English Lower Case

fl[ ]( ):;'e mid123456
ffbcd isf g78
&lmnh oyp,wenem
zv    u        t    thicks    a        r     kjquads

This English typecase lay is that shown by Oldfield: A Practical Manual of Typography (1892 and repeated in the 2nd edition of 1898). It is also described in the text of Legros & Grant: Typographical Printing-Surfaces (1916), and shown by Southward: Modern Printing (1898 and still in 8th ed 1954), Aspinall: Handicraft Printing (1936) and Tarr: Printing Today (1945). It is currently on display at the Gulgong Pioneer Museum, New South Wales. Legros & Grant comment that this lay had been adopted by many printing offices, and Southward states it is a slight improvement on the traditional lay. The lay differs slightly from Johnson of 1824, and the earlier Southward lays of 1882. For example, the numerals are in the same boxes as Provincial News and Old Lower, though not the other, lays shown by Southward, but the ligatures have moved to a different position, and k and j are very different. Indeed, every lay from Moxon onwards puts : where Oldfield shows j. Similarly, from Luckombe onwards, q was always put where Oldfield has k.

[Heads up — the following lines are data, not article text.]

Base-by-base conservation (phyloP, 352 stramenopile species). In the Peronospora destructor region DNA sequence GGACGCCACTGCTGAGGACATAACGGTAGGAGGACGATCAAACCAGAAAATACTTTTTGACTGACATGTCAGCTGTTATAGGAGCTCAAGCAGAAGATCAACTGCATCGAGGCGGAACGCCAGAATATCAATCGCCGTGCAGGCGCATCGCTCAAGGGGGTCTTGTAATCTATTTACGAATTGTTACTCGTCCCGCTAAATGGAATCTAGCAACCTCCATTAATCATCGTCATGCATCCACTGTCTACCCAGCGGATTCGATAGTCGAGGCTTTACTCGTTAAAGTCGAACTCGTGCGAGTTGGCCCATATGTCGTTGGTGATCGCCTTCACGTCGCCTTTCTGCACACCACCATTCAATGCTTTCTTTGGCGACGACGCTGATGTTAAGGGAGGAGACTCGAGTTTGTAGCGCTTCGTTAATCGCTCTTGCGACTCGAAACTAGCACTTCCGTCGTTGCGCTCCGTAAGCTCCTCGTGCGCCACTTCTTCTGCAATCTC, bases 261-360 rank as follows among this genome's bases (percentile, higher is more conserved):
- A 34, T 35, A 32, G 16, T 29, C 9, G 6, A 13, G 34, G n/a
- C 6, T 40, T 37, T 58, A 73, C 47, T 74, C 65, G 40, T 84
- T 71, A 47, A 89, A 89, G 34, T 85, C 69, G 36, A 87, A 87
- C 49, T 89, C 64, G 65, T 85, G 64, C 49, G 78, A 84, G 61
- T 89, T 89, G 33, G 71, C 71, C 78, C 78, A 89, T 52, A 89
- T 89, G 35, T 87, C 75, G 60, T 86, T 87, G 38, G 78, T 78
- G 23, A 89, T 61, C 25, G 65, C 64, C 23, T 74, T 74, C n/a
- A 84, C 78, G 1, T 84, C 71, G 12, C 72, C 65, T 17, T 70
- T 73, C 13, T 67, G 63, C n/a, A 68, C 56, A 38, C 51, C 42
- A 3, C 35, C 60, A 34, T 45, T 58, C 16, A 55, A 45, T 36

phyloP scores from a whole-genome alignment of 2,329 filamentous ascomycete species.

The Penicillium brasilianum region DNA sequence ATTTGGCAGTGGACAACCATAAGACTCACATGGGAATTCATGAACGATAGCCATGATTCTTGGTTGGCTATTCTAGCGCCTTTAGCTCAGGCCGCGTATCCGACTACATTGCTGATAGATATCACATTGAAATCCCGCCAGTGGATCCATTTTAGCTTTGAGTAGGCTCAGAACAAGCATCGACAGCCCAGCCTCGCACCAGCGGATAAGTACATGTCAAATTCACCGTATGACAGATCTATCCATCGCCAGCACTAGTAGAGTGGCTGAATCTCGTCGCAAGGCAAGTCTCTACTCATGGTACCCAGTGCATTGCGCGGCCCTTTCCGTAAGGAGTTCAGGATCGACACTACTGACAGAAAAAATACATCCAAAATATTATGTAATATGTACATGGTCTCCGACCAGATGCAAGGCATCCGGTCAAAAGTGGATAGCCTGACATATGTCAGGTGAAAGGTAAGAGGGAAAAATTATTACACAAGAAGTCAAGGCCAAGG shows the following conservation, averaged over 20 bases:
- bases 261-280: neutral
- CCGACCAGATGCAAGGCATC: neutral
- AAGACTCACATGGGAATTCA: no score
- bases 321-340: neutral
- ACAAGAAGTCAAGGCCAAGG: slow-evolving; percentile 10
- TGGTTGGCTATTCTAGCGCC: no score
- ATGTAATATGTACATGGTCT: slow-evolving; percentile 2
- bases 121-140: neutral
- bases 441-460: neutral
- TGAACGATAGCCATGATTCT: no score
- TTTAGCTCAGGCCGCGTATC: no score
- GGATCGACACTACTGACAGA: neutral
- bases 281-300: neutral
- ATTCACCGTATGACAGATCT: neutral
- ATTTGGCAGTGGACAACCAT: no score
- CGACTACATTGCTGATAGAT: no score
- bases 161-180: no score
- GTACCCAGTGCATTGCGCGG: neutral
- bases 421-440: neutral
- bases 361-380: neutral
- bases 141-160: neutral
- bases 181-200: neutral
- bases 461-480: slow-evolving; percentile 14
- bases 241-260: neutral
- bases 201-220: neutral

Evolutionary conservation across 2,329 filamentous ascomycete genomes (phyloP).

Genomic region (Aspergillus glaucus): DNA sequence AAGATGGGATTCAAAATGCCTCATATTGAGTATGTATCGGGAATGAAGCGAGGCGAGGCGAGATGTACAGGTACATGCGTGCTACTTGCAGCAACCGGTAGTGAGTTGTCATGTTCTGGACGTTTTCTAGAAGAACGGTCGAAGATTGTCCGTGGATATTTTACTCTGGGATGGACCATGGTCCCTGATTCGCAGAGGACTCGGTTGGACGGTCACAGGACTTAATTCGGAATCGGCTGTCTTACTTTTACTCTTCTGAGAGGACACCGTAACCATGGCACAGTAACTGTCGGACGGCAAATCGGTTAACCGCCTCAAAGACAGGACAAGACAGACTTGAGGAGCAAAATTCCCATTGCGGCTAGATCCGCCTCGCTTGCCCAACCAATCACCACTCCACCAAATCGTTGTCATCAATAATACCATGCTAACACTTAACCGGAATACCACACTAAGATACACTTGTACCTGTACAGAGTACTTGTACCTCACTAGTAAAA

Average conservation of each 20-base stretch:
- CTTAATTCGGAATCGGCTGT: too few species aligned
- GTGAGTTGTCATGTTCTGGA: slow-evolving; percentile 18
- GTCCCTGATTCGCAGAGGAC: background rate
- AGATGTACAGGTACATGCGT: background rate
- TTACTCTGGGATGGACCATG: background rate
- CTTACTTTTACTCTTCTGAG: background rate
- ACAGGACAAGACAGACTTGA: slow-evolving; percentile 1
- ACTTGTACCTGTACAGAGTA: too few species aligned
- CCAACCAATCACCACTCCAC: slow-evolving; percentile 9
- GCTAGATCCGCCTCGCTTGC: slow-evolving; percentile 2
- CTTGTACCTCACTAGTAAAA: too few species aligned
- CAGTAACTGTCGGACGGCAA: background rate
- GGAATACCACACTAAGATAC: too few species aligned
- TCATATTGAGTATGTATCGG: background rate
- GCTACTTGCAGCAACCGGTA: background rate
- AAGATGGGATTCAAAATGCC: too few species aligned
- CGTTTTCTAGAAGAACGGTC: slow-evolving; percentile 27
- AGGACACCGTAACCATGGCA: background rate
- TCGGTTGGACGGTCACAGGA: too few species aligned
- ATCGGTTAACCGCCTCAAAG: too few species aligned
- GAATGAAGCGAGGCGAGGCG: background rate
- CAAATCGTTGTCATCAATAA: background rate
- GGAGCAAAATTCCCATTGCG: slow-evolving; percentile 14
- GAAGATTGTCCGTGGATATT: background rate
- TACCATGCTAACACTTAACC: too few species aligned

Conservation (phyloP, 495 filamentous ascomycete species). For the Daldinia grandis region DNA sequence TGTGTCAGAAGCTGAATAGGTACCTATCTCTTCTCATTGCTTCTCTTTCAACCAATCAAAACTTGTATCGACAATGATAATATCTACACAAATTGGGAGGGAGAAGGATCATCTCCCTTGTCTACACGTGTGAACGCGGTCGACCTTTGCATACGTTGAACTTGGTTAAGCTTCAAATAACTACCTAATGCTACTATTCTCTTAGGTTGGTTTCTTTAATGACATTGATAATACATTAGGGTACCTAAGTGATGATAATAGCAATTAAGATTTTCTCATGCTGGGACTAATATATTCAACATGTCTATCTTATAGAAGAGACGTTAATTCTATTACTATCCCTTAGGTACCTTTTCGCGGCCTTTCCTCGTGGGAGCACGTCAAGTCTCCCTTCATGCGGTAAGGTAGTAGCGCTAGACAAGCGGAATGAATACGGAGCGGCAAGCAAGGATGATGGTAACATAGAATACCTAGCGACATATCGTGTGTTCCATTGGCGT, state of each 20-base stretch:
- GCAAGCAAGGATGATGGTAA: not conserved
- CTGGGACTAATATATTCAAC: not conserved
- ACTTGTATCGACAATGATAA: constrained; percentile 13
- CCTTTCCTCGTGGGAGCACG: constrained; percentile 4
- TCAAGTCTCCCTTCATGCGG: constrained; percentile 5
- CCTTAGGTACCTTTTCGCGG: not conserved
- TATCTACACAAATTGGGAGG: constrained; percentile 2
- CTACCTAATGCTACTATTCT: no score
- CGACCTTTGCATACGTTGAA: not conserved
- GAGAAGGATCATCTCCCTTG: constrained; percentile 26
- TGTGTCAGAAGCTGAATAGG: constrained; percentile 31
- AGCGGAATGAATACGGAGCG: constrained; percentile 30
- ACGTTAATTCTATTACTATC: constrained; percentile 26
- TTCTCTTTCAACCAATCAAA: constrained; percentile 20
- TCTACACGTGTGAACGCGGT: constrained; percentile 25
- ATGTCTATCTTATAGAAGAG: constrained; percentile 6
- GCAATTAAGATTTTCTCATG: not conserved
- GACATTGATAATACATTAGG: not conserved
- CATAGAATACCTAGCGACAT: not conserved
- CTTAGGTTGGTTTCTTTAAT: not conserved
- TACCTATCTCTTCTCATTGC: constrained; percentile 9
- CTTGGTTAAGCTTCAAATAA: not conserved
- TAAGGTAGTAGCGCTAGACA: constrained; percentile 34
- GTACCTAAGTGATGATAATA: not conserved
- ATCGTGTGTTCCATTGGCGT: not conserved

Some of the improvements are given by Southward as the splitting of the mid+thin spaces - thins and hairs go into the Upper case, thus also preventing spaces overflowing into the i box. The figures are moved (from the Upper) to be nearer the en and em spaces, thus being better for tabular work, and preventing 1 2 3 mistakenly falling into 8 9 0 boxes (though 7 8 still can!). Presumably, also, the q is now better placed nearer the u box.

The empty typecase configuration is shown as Lower case, and the companion Upper Case is Oldfield or Southward.

Other empty cases
ie with the boxes left blank
Other type layouts
ie with characters assigned to boxes
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and Double Cases
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This page was written in 1997 by David Bolton and last updated 18 January 2013.